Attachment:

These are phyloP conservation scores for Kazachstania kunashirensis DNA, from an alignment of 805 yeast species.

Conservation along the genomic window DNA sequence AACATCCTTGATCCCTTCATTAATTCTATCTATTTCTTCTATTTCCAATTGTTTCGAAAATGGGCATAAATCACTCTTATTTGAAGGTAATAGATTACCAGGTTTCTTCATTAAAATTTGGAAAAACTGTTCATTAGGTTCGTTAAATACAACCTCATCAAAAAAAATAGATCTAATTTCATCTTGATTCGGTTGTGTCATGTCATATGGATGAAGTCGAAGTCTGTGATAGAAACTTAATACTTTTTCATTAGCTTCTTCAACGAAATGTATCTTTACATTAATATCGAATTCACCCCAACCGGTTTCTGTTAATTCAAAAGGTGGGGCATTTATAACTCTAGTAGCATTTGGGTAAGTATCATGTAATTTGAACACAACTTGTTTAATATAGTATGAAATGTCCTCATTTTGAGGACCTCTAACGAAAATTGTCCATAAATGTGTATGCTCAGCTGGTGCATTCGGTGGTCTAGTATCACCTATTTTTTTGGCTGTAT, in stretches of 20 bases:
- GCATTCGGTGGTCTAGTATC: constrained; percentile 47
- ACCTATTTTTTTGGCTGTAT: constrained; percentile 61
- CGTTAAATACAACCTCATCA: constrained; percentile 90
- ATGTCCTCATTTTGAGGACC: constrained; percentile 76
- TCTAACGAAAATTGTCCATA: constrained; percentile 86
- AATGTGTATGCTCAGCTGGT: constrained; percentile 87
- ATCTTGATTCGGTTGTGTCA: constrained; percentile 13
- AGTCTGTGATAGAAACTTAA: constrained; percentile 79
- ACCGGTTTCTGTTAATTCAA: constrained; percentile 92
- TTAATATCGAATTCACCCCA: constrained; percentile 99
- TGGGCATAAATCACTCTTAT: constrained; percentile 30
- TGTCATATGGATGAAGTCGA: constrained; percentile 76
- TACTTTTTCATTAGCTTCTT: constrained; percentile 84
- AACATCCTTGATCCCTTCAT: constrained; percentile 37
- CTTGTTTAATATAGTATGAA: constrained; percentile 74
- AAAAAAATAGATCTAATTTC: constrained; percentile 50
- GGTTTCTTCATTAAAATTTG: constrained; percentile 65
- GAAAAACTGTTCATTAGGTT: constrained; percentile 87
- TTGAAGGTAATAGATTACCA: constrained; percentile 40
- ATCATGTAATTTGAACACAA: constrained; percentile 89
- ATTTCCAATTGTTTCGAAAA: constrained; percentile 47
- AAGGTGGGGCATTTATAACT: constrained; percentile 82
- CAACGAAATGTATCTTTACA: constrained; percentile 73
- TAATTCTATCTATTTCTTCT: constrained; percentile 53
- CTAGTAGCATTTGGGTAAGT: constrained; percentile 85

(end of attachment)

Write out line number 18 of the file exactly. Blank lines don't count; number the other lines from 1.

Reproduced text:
- AAAAAAATAGATCTAATTTC: constrained; percentile 50